How to Heal Broken Relationships (Part 1)

The Causes of Relational Conflicts

Early in my career, I had an important relationship with a colleague at my old firm, but it began to slowly deteriorate. Eventually, he stopped communicating with me and grew bitter—I know because he began complaining about me behind my back. Once I focused on healing this relationship, I realized there was no “objective reality” about what was going on, and each of us had very different–and in many respects, equally valid–perceptions about what was wrong. I also learned that determining the root causes of the conflicts was essential to understanding how to move forward.

Trusted relationships with clients and colleagues are essential to professional success. You will, however, inevitably face relationship conflicts and crises. Unfortunately, few of us are taught how to manage and resolve them. The right approach can actually help take the relationship to a new level of trust, but if you handle these conflicts badly, you can permanently destroy the relationship.

Sometimes, there is a very specific event or interaction that harms a relationship. For example, you miss an important deadline for someone. Often, however, there are multiple reasons why relational conflict develops, and it can be hard to figure out exactly what has gone wrong.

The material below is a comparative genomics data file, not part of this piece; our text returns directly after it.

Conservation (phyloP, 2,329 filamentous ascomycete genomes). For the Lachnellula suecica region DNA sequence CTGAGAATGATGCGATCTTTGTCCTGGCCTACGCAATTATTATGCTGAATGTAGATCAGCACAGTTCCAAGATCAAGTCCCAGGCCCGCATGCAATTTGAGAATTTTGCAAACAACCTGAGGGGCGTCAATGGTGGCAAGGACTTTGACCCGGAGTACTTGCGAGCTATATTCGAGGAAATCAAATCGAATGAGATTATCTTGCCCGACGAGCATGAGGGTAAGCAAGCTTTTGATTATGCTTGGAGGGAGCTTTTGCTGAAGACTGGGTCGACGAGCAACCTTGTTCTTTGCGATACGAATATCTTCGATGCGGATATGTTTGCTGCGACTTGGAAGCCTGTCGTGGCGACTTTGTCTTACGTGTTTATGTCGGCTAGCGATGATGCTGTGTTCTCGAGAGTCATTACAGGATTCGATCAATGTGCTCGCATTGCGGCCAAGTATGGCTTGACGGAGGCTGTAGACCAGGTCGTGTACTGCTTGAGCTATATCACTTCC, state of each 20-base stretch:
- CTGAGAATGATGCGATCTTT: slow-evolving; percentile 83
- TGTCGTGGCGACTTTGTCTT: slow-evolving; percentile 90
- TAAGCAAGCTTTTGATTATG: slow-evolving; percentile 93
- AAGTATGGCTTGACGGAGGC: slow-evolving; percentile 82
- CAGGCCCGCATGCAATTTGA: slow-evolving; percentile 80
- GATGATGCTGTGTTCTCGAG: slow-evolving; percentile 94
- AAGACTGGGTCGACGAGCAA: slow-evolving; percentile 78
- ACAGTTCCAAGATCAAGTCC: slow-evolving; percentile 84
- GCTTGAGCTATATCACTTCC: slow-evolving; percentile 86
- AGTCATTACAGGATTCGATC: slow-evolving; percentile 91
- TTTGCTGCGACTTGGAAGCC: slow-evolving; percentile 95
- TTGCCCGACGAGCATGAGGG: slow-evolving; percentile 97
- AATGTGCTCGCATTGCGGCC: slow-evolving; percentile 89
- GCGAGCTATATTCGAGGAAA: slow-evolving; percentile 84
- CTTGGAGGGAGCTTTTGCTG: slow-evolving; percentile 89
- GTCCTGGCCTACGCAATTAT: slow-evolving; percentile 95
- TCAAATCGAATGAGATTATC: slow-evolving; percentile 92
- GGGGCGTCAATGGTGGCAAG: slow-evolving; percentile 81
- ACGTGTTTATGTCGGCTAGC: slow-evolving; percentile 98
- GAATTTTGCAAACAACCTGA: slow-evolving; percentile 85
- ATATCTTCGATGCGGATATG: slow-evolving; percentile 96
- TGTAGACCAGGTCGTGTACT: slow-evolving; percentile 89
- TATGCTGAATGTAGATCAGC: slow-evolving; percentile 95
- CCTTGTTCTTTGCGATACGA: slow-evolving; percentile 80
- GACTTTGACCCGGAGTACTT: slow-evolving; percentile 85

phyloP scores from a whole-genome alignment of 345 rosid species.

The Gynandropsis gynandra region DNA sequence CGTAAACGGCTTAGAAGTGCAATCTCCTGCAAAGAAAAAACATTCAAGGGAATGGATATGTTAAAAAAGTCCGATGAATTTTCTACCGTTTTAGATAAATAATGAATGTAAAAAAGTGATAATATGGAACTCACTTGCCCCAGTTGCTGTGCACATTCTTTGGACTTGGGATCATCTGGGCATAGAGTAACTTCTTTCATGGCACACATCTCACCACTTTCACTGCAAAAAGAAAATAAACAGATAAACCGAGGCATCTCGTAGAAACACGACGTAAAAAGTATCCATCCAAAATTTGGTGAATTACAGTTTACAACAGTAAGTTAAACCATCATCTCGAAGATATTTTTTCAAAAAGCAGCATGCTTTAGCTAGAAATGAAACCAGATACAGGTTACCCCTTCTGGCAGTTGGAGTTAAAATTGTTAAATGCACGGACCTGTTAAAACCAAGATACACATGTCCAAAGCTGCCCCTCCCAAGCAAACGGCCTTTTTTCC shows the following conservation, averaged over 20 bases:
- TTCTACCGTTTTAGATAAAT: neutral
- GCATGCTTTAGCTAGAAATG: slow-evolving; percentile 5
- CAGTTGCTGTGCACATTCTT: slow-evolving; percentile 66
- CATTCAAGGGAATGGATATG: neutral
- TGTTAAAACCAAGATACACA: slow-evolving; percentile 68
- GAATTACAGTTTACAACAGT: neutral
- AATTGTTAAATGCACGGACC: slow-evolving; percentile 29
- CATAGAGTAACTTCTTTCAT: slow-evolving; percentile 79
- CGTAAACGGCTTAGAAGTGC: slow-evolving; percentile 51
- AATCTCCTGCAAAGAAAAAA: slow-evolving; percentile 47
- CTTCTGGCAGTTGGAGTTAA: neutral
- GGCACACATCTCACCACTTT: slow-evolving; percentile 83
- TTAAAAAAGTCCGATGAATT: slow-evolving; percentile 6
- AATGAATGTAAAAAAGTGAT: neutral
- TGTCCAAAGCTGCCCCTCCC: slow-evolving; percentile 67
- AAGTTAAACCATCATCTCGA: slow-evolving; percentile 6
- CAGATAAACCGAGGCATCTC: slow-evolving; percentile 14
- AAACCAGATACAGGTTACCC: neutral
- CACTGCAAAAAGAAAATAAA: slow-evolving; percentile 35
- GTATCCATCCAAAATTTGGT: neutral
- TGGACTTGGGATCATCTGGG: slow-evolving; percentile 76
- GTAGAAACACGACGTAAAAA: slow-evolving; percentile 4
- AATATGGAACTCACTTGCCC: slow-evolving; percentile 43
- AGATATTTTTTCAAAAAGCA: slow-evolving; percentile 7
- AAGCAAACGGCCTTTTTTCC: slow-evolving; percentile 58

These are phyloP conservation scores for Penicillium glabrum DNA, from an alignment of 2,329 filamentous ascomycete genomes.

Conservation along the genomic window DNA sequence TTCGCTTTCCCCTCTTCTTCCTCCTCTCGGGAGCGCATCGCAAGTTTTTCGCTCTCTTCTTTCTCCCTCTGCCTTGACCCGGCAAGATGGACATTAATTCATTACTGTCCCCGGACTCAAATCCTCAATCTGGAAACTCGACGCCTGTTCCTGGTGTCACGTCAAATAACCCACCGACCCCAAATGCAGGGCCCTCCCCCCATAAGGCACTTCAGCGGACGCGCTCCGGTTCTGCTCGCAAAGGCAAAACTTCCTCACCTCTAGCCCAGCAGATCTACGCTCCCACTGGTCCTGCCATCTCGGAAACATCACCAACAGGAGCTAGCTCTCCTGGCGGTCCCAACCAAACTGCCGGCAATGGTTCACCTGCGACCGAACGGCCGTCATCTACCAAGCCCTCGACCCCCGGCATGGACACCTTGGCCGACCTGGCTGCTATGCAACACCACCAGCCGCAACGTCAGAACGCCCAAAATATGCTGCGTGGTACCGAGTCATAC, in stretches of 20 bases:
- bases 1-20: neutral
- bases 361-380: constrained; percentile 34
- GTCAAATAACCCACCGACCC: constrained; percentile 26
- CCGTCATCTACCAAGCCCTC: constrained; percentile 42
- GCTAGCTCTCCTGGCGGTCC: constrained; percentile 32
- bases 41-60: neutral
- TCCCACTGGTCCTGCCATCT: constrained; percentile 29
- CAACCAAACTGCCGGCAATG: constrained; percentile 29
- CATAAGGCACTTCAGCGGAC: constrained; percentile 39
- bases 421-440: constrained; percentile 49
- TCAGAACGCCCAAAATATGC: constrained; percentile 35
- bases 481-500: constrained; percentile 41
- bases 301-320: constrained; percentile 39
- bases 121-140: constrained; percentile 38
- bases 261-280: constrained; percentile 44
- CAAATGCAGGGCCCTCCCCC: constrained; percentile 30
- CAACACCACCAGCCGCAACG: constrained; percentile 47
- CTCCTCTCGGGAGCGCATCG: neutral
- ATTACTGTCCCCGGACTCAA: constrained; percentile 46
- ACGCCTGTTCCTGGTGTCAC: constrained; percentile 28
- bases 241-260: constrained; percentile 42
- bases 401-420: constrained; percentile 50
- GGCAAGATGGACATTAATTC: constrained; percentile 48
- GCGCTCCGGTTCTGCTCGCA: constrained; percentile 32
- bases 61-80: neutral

I was able to heal the relationship with my colleague. But first, each element of conflict had to be identified and dealt with, using different strategies. And—this is a key point–I had to own up to the part I had played in letting things deteriorate. If I hadn’t done that, my colleagues wouldn’t have accepted their part, either, and nothing would have changed.

We are very quick to accuse others of what they’ve done wrong, which usually just hardens their resistance to changing. In contrast, when we first admit where we have messed up, it can open the door to change and reconciliation.

We are very quick to accuse others of what they’ve done wrong, which usually just hardens their resistance to changing. In contrast, when we first admit where we have messed up, it can open the door to change and reconciliation. Share on X

Your ability to help resolve relationship conflicts and heal broken relationships is paramount to your own well-being and those around you, because unresolved conflicts will fester, fueling anger and resentment that can eventually boil over uncontrollably.

The great English poet William Blake illustrated this beautifully in his poem The Poison Tree. He says,

I was angry with my friend;
I told my wrath, my wrath did end.
I was angry with my foe:
I told it not, my wrath did grow.

At the beginning of the poem, Blake is saying that when you express your anger, it dissipates. But if you bottle it up, it will grow.

And at the end of the poem, a poison apple tree grows in his backyard, and the narrator finds his foe lying dead under the tree. Negative and unresolved emotions in a relationship are toxic. They can ruin it and damage or even destroy the people involved.

There are four main categories of relationship conflicts.


First, there are conflicts that have to do with the relationship itself. There are many varieties of relational conflicts.